So, time for another blog post from Klacke (previous post available here).
In Network Equipment Provider (NEP) companies there is often a big disconnect between the groups that build the devices and the group that build the EMS, or if the NEP is larger, the NMS.
I have experienced the lack of communication first hand. For example, one of my responsibilities as an engineering manager was to set up a mailing list to communicate changes in the CLI. CLI engineers emailed new CLI commands to the list and the EMS/NMS groups monitored them to get notice of any changes. The whole process was ad hoc and unprofessional to say the least.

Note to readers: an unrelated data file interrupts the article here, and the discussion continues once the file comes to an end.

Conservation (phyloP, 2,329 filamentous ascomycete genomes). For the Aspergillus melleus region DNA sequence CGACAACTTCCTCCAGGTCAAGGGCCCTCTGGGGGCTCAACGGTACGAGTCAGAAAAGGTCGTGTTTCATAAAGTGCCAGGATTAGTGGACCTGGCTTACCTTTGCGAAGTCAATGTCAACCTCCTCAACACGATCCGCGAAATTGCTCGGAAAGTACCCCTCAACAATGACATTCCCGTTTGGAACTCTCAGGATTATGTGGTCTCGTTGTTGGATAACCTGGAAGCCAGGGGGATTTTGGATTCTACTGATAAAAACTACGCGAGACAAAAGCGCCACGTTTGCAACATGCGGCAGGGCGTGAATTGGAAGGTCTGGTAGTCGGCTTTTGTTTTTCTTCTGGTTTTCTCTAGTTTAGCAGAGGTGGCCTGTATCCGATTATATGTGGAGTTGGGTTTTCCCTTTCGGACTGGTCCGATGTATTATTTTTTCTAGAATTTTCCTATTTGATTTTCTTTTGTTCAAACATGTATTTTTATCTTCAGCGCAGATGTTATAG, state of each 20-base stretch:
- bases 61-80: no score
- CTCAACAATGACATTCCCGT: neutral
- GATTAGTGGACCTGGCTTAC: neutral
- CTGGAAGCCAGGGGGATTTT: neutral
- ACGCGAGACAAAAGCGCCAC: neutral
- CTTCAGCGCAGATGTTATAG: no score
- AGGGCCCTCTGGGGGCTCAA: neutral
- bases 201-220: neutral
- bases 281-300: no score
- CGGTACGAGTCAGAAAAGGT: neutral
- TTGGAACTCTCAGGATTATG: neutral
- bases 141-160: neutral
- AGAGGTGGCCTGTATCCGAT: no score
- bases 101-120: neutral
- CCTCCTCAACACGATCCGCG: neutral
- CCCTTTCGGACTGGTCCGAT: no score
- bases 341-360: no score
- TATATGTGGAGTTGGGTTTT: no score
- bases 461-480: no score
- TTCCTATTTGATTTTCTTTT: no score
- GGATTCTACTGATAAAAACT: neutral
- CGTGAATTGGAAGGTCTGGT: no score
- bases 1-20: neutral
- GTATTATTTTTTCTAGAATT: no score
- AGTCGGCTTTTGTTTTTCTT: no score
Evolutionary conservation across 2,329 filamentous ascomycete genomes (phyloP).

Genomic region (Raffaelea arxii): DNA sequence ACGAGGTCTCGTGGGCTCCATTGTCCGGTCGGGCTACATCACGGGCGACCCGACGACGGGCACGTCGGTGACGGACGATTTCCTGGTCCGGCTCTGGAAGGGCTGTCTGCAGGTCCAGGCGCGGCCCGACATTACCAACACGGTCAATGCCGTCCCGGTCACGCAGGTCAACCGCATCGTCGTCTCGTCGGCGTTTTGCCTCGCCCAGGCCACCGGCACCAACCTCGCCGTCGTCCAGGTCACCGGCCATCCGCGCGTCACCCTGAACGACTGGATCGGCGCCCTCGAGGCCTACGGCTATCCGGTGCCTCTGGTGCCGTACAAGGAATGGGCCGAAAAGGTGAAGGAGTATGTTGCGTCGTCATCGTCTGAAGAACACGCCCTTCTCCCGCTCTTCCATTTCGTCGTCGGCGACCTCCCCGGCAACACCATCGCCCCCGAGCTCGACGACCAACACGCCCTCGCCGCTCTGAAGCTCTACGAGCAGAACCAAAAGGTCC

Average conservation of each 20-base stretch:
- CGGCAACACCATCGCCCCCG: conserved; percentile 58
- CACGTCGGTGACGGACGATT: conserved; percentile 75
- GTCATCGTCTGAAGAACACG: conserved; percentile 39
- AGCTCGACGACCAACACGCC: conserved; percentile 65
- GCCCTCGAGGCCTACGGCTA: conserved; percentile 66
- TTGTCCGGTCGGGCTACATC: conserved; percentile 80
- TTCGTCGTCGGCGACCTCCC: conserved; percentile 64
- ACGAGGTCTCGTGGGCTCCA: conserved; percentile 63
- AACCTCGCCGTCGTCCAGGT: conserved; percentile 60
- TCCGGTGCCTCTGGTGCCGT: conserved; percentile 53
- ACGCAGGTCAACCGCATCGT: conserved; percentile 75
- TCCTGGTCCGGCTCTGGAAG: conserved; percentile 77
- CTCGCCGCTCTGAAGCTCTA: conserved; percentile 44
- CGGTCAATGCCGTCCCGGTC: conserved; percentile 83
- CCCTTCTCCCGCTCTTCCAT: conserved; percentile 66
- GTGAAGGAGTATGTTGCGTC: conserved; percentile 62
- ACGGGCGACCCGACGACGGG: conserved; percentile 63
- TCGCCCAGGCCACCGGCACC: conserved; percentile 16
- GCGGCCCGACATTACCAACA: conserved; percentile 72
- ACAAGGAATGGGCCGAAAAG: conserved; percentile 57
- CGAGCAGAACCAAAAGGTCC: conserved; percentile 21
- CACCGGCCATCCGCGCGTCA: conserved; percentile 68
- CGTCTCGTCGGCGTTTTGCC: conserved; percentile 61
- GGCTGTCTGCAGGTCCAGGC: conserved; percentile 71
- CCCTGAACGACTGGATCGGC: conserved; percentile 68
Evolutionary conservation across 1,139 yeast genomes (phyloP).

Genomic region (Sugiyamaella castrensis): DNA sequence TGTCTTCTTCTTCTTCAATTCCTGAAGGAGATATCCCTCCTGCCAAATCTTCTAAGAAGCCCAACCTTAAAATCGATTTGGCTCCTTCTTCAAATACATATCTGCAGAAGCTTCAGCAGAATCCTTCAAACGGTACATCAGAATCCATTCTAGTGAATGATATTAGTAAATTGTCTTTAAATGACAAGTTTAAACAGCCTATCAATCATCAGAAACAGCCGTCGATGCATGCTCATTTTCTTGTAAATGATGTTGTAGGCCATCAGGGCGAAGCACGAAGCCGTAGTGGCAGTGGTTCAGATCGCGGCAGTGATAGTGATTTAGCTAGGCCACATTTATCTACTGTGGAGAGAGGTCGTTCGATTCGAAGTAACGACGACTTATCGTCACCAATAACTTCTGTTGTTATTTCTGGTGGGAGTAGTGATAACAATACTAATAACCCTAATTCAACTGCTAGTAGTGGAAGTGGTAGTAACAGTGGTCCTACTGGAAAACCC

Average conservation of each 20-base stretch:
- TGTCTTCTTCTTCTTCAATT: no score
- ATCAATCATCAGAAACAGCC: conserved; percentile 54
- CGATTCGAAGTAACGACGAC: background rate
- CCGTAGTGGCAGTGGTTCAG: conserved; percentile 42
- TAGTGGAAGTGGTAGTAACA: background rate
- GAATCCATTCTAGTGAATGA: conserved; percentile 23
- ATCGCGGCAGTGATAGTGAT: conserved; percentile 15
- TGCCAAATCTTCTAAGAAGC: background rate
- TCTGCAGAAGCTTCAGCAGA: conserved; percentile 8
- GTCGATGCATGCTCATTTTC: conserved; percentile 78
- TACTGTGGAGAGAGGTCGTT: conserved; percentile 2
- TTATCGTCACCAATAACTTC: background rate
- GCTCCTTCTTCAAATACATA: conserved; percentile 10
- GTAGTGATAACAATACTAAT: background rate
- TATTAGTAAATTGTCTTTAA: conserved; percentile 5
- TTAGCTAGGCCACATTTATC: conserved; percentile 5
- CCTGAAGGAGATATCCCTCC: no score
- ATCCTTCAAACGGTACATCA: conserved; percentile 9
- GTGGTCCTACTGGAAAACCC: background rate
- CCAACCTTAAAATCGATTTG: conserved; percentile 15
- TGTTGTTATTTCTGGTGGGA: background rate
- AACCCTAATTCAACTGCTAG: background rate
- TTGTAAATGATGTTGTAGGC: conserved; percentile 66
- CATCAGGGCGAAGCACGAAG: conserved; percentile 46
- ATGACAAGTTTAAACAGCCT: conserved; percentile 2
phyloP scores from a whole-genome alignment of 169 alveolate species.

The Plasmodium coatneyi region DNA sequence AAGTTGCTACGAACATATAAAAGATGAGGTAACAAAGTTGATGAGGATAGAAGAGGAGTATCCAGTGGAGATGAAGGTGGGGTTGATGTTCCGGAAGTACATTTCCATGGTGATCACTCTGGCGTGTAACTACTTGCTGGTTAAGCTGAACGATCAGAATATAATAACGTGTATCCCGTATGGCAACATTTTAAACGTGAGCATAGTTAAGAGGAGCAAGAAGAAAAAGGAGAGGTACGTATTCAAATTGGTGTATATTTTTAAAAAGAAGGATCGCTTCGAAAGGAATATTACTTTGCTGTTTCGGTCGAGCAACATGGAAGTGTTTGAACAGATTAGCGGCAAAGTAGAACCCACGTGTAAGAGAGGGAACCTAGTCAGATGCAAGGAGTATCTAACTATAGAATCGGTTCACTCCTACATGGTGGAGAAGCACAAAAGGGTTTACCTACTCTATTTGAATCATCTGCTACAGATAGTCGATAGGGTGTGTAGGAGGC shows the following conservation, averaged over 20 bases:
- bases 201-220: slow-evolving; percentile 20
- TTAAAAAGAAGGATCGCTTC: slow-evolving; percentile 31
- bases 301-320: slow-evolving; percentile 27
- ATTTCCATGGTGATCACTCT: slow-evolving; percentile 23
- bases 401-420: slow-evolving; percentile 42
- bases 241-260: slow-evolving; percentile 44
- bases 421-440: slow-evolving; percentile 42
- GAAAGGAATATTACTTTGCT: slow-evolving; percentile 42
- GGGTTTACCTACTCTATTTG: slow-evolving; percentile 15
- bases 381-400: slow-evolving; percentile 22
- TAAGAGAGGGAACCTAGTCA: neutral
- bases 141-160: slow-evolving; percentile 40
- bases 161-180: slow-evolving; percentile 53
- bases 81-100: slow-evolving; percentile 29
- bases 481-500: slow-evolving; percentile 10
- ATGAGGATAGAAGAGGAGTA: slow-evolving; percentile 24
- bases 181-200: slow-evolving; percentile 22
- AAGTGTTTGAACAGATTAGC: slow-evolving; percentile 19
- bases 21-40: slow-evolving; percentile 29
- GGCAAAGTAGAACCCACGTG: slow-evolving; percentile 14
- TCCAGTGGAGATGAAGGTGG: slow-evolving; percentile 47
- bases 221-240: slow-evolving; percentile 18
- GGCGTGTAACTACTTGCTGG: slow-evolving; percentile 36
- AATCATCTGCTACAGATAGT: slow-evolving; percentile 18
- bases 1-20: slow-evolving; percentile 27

The EMS/NMS group has traditionally used CLI screen scraping for configuration management (if there was any) and SNMP to retrieve operational data.
Now NETCONF and YANG provides the means to overcome the divide between the device people and the EMS/NMS people. Apparently these groups have a communication problem, they don’t talk to each other, and it’s not likely that they will in the future either.
If the device people use NETCONF/YANG on the device, that in itself will be all the communication that is required. In particular the formalism of YANG provides all information that is required to the NMS team to:
- Retrieve the data models from the device
- Configure the device
- Get operational data from the device
The YANG models form a binding contract between the device and the NMS.
This is in stark contrast to CLI commands getting reluctantly and ad hoc mailed to email@example.com